So she stepped forward and took this particular role and now she’s one of the best re-enactors that you’ve ever seen. Even the biographer of the book of the part that she plays (Bess of Hardwick) came here unannounced one day and gave her £50 after she’d done it for her staggering performance. And she wouldn’t say boo to a goose beforehand, she was so nervous and everything but she’s confident now, she transforms the whole room. These are things which have brought people out and given them a new focus in life. (P1)

    Participants spoke with pride of their work, acquired skills, sense of achievement and new potential:

    I’m a national speaker now. I go all over the country, doing talks… I’ve been picked for three literary festivals. (P15)

    Participants’ own self-respect and esteem was mirrored by a belief that people in their communities were ‘appreciative’ (P17, P18) and ‘looked kindly upon you because of the efforts you’ve put in’ (P8). Some had met scepticism and found others had ‘scoffed’ at their aims; however these participants were proud to report that doubt had turned to respect and they were seen as ‘someone doing something,’ ‘helpful,’ and ‘interesting’ (various). Others’ esteem was demonstrated through support for their hard work. Participants described with surprise and delight how large numbers of people would appear for a guided walk or a local history talk:

    It’s amazing: we organised a walk around one of the cemeteries and told just a few people… when we turned up there were 50 people there! (P3)

    Good attendance suggested they were offering something of value and interest to the community. One participant described the resulting sense of ‘dignity’, ‘self-esteem’ and ‘that feeling of self-worth, that you are valued’ (P10). Those previously in low-ranking paid employment positions had, within this voluntary context, found a new voice, importance and considerable respect from others. They believed they had earned ‘street cred and popular support’ (P17) within the groups, neighbourhoods and broader communities with whom they forged links.

    We got nominated for the Queen’s award for voluntary service. That’s the actual award – that’s a citation (‘reduced the fear of crime and made it a place of peace and reflection’). Proud of that. That’s really deserved, an achievement isn’t it – it’s the equivalent of you getting an MBE. We were proposed by the police actually and supported by one of our councillors, so it’s not something we applied for; we didn’t know anything about it until suddenly… (P17)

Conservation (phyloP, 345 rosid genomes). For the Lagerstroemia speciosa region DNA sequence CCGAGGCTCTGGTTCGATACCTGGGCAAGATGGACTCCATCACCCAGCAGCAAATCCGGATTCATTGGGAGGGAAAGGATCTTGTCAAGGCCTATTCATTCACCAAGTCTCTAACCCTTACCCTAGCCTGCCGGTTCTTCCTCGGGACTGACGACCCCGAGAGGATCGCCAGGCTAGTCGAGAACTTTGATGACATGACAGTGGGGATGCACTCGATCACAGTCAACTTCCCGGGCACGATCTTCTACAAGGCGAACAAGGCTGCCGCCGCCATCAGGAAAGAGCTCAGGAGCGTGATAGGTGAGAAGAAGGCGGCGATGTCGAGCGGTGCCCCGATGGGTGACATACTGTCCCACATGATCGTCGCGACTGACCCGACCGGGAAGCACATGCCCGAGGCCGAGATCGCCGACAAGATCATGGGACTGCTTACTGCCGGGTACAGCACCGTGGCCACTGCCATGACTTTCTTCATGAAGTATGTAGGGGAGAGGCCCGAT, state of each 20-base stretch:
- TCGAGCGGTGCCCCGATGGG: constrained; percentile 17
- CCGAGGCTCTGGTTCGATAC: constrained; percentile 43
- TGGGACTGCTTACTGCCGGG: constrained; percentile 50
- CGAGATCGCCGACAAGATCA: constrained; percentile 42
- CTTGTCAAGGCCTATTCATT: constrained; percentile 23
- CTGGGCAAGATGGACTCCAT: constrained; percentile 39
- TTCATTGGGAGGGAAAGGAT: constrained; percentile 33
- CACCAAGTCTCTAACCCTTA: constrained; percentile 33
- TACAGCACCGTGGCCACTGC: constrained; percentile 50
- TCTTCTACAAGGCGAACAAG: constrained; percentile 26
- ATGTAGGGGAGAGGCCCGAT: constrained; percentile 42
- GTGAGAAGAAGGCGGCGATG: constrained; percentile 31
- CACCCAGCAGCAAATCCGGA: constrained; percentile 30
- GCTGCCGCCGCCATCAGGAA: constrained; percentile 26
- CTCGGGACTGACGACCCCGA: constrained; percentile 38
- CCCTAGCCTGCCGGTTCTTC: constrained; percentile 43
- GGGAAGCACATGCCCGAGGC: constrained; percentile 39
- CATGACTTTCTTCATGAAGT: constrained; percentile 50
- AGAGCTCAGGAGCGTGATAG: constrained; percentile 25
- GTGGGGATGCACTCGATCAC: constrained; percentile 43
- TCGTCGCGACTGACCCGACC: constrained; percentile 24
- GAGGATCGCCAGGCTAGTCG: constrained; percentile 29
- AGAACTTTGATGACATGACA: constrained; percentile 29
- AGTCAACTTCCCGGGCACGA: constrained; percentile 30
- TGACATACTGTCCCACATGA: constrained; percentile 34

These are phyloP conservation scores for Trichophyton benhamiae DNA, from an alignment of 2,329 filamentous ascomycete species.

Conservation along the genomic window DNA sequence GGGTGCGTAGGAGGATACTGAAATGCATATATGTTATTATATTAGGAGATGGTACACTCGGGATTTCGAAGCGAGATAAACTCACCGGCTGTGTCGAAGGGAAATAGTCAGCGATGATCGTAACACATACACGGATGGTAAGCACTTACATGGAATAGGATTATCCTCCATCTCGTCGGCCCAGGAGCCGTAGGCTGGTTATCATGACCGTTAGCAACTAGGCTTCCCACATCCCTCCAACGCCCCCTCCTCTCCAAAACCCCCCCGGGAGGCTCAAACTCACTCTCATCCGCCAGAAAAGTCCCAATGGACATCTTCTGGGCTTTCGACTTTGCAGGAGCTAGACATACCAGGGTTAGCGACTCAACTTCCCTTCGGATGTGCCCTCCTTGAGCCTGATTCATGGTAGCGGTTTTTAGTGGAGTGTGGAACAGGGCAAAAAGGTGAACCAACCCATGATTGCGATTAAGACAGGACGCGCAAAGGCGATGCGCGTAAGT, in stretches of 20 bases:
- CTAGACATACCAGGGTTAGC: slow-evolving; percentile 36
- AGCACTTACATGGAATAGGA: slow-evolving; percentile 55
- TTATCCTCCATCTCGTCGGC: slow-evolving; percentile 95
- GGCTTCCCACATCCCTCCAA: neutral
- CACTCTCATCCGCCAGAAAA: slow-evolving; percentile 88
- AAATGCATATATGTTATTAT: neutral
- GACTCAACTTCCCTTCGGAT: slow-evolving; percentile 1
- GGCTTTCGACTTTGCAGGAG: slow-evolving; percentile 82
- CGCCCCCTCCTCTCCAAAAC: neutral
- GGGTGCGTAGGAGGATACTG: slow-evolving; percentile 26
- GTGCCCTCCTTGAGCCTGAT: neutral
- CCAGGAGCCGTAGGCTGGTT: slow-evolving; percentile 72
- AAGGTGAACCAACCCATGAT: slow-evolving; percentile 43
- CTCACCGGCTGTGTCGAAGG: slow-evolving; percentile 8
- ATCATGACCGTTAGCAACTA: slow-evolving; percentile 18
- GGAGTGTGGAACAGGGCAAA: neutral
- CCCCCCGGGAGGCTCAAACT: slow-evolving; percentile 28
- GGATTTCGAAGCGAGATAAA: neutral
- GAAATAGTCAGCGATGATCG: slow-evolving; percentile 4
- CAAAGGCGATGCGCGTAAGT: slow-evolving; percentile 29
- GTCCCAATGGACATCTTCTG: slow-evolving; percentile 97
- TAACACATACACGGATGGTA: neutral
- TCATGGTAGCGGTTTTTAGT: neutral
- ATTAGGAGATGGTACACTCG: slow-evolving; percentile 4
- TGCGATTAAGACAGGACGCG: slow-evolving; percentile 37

Wellbeing

    Being able to make a difference, satisfying personal interests in history and locality, and rising above the challenges – as well as the sense of achievement and respect – contributed to participants’ well-being:

    I do get a sense of well-being, I feel quite content. (P8)

    Benefits seemed to be psychological, social, physical and intellectual:

    I’m a lot fitter. I weigh a lot less than I did when I was working, because I drove a desk for 37 years! And this is quite a physical activity. And it’s a lot cheaper than going to the gym. So I think there’s a massive benefit. There’s probably also a mental benefit that you’ve got something to think about, plan for. You’ve got organisational projects and correspondence and such and it keeps the brain matter together. (P20)

    Participants’ involvement had helped them cope with changing and difficult times, such as retirement, redundancy, work stress, ill health and bereavement. They described how community history activities had stopped them becoming depressed and isolated. Instead they had given them satisfaction, confidence, enjoyment in life and a sense of purpose. They had helped to relieve stress, keep the mind active, distract from difficulties and had given people something positive to focus on.

    You’re not thinking about the stresses of work or the stresses of home, you’re concentrating and it’s very compelling. (P4)

    I won’t say it’s what we did, but he got out of his depression. The fact he was out of his chair and getting his hands mucky again was a big move for him. (P5)

    Community History is clearly beneficial for participants, who report enriched life experiences, satisfaction, happiness and enhanced physical, psychological, social, emotional and intellectual well-being. Findings suggested that group activities were positive for anyone, but in particular for those who were struggling with life change, stress, or mental or physical ill-health. Social connections; belonging and identity; the development of skills, purpose and achievement; others’ esteem; happiness and well-being: these were not motivators for initial engagement, but acted as ongoing motivators, keeping people involved.

    Finding resources; Finding a balance

    While we had anticipated positive accounts in this study, given the evidence in the associated literature, we also asked participants to discuss any downsides to their engagement. One of the challenges included accessing funding, which was essential for fulfilling their aims and developing the membership, and the importance of a place to meet and research, store and display artefacts. The responsibilities that fell to those who acted as committee members, such as treasurer, chair or secretary, could also create anxiety; ‘getting the balance’ was all important (P15).